About five minutes into Doctor Strange, Marvel’s newest entry into their global cinematic empire, the world goes catawampus. People of a certain age will know exactly what that means. People younger than that will understand catawampus—perhaps too well—once they have seen this movie.
At about the same time as the world twists in on itself, Tilda Swinton, as The Ancient One, runs out of bubblegum. It is at this moment, while Swinton out-Neos Keanu Reeves, that you realize you are in for a bumpy ride and you had best hang on for dear life.
Unfortunately, the movie then has to give us stock superhero origin story number three: rich jerk discovers the true meaning of life and also really cool superpowers. You can’t blame the filmmakers for this, nor even Marvel. It is endemic to comic books as a whole, where a half-dozen backstories are spread among dozens upon dozens of costumed crime fighters as though they are nothing more than soup cans lined up in rows.
Doctor Strange is saved from becoming a dull recitation on the responsibility of great power by the aforementioned visuals, which repeat themselves often enough to heighten your enjoyment of the film without lasting so long as to permanently scar your optic nerves. The film also benefits greatly from the scintillating performances of its cast.
It is, perhaps, fitting one of the themes of this movie is bargaining with the devil, since someone at Marvel has clearly struck a deal that keeps landing perfect actors. From Robert Downey, Jr. to Chris Evans to Chris Hemsworth to Scarlett Johannson to Samuel L. Jackson to Chadwick Boseman to Paul Rudd to Tom Holland and now to Benedict Cumberbatch. Cumberbatch embodies Dr. Stephen Strange so perfectly, he almost doesn’t have to act. His costars: Swinton, Chiwetel Ejiofor, Mads Mikkelson, and Benedict Wong, are also worthy of praise. The one disappointment is Rachel McAdams as love interest Christine Palmer, but the failure is less due to the actor and more to the lack of a decent part. She tries, but her character could have been reduced to “sort-of-friendly colleague” and worked just as well.
Marvel has a formula for their cinematic universe, and Doctor Strange doesn’t mess with the formula. Why should it? The formula works. But it does one thing new—it introduces magic to the MCU, and future films will be all the richer for it. And it makes magic so slick, so eye-popping visual, you can’t help but want more of it. Yes, Marvel keeps serving us the same dish, but it is so good, and always just a little differently seasoned, that you should keep coming back for more.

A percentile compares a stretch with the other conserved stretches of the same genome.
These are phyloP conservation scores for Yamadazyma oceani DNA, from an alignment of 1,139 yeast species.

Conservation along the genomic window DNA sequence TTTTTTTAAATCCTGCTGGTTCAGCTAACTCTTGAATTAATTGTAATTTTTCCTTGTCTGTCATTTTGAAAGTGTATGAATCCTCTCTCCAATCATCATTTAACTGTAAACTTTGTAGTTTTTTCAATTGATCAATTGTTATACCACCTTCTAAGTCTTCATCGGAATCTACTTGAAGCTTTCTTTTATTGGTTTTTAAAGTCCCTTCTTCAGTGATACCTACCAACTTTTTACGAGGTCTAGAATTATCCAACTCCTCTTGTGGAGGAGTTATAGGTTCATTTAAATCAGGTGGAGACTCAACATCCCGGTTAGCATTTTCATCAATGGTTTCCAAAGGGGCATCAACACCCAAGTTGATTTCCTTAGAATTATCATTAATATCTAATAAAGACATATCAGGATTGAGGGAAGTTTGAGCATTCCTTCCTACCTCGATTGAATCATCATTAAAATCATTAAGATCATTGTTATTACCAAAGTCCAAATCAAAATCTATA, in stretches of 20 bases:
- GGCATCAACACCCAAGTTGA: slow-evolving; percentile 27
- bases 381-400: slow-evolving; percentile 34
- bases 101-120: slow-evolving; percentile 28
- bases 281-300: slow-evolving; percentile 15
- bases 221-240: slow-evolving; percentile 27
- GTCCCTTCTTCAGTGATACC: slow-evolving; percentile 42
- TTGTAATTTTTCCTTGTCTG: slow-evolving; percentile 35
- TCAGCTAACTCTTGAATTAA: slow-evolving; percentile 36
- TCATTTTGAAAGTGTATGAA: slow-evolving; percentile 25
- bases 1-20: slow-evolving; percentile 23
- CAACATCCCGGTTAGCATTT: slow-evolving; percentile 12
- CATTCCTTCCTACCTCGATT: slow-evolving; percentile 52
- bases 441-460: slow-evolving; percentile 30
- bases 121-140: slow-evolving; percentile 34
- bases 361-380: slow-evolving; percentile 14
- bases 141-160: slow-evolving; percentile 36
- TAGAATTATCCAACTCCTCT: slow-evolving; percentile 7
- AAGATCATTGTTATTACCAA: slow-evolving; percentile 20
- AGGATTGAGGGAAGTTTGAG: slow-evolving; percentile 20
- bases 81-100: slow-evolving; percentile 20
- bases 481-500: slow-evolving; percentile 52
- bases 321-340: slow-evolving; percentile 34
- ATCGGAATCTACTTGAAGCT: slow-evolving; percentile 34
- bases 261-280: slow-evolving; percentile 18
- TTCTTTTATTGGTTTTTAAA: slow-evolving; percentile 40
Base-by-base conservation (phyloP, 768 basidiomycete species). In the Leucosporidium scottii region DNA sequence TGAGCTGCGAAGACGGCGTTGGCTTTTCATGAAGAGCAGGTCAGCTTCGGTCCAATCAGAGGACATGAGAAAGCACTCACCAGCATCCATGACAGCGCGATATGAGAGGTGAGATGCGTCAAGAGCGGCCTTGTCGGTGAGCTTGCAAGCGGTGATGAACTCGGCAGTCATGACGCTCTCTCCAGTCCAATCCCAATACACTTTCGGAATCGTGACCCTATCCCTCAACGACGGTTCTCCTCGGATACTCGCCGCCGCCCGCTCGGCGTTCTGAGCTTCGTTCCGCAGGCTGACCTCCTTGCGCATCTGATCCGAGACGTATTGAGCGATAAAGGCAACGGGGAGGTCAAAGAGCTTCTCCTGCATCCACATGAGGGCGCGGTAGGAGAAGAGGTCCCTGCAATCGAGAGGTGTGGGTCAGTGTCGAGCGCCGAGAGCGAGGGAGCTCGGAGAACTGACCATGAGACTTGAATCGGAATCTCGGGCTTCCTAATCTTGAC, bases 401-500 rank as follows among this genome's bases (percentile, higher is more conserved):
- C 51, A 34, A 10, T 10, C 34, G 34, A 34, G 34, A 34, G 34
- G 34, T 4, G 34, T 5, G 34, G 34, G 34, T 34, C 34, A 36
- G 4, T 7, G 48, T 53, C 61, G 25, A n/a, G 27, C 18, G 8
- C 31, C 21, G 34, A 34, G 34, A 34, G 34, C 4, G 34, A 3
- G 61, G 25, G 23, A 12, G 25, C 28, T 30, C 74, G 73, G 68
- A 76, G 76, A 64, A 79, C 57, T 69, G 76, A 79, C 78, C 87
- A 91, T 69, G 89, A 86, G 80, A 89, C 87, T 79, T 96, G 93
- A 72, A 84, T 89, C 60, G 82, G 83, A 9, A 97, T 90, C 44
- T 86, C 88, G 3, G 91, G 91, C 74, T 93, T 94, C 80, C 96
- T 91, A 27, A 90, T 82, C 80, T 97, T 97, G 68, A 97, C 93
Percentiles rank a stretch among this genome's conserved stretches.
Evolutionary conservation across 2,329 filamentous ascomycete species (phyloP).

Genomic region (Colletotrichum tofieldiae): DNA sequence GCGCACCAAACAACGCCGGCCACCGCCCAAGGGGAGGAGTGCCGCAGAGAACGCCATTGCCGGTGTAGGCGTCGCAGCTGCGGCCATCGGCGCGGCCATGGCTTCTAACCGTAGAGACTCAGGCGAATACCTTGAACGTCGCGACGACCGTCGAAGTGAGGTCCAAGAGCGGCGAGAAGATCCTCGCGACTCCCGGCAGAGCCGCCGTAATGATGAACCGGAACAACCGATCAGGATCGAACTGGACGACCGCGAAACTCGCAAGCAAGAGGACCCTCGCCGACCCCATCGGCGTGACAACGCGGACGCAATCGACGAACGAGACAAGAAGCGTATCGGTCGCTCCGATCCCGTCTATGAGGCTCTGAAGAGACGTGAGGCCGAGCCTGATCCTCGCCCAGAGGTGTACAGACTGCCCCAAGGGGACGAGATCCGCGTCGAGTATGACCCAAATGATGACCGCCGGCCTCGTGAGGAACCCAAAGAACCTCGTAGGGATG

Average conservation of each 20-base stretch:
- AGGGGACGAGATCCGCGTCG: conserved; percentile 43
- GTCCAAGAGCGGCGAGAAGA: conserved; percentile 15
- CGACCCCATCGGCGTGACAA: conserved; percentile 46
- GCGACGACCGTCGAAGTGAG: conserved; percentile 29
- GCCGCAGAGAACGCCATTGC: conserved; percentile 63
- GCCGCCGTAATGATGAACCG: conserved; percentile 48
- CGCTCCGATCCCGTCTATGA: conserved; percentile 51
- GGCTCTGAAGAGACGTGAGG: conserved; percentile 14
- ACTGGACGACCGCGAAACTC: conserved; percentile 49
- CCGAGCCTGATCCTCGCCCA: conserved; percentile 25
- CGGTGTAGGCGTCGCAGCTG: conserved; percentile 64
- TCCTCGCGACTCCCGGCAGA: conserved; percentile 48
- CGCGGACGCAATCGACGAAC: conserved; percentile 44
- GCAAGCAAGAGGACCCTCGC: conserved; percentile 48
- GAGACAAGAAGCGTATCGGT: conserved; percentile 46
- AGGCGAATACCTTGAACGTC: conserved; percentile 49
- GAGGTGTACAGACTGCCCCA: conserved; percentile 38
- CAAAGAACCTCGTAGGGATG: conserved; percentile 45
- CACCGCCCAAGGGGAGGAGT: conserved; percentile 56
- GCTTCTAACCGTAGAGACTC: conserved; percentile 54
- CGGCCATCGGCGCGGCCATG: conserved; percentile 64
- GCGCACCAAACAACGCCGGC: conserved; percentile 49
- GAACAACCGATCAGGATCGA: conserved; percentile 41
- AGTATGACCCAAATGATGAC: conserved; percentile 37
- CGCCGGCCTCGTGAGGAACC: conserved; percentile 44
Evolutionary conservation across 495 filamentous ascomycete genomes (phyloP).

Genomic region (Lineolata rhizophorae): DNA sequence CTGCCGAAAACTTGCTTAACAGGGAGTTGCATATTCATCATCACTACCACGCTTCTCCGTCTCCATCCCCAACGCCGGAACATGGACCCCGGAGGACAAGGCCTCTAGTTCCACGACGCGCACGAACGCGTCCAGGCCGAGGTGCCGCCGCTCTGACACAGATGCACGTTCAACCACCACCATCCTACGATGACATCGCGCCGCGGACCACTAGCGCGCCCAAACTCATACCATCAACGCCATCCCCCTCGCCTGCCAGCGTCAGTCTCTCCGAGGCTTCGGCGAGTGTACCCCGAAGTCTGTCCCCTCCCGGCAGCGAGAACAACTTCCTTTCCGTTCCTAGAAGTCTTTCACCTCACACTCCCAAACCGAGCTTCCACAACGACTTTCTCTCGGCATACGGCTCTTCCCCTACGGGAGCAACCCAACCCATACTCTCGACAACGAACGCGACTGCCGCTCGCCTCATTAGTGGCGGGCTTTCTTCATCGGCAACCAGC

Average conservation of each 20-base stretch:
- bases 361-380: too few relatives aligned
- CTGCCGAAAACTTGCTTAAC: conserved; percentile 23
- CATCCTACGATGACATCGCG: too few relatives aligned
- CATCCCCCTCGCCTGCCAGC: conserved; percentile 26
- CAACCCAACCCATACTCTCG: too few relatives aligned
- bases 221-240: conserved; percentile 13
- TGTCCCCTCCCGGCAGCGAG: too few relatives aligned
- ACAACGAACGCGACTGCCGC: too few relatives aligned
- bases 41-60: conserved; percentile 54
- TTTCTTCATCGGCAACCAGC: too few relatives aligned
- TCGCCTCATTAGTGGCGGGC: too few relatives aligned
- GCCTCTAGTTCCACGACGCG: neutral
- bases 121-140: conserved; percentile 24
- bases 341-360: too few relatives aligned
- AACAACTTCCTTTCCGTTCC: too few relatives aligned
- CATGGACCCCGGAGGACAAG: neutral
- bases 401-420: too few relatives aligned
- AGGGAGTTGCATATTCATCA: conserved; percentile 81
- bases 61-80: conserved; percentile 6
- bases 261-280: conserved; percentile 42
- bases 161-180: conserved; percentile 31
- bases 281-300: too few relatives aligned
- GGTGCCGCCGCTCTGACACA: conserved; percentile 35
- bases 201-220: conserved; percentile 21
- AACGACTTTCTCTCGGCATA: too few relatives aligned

As in “I have come here to chew bubblegum and kick butt…and I’m all out of bubblegum.”
 An Andy Warhol reference. Kind of obscure, and sounded way better in my head than it reads.
Having purchased Skyrim Legedary Edition (part of the Elder Scrolls Anthology box set), I received the Special Edition automagically in my Steam account on Thursday night. Herewith some quick impressions of the graphic improvements accompanied by comparison images. These were taken on a comparatively old system (Core 2 Quad Q6600 CPU @ 2.4GHz, 4GB DDR2 RAM, Radeon R7 250 w/1GB GDDR5 RAM). SE cuts my frame rate in half from standard Skyrim, but the graphic improvements may be worth it. I especially like the more saturated palette and the water effects.
Standard Skyrim (no mods) is the top image, and Special Edition is the bottom image in each pair. You can click any of the below image pairs for a full-size version. Note the full-size versions are 1440x1800 in PNG format and average a little over 4MB in size each.
Helgen keep, first room if accompanying Hadvar. You can see the darker, richer palette at work here as well as more texture in the moss and rocks. Special Edition has a wider range of lighting as well, contributing to a more realistic look in every area.
Here's how the NFL schedule works. There are eight divisions (NFC North, East, West, South, and AFC North, East, West, South). Each division has four teams, each of which plays 16 games. The opponents for those games are determined like so:
- 2 games against each of the other 3 teams in the same division (6 games)
- 1 game against each of the 4 teams in another division in the same Conference (4 games)
- 1 game against each of the 4 teams in another division in the other Conference (4 games)
- 2 games against the same place finishers in the 2 divisions in the same Conference they are not already playing (2 games)
For example, Jacksonville is in the AFC South and finished in 3rd place in their division. This year, the AFC South plays the NFC North and the AFC West. So 14 of Jacksonville's games are: Indianapolis (2x), Houston (2x), Tennessee (2x), Green Bay, Minnesota, Chicago, Detroit (NFC North teams), Denver, San Diego, Oakland, and Kansas City (AFC West teams). Their final 2 games are determined by their 3rd place finish. They will play the 3rd place AFC North team (Baltimore) and the 3rd place AFC East team (Buffalo).
Every time some NFL "expert" starts jabbering about this or that team's "1st place schedule" or "last place schedule," metaphorically knock some sense into them. A team's placement in their division from the previous year has very little effect on their schedule in the current year.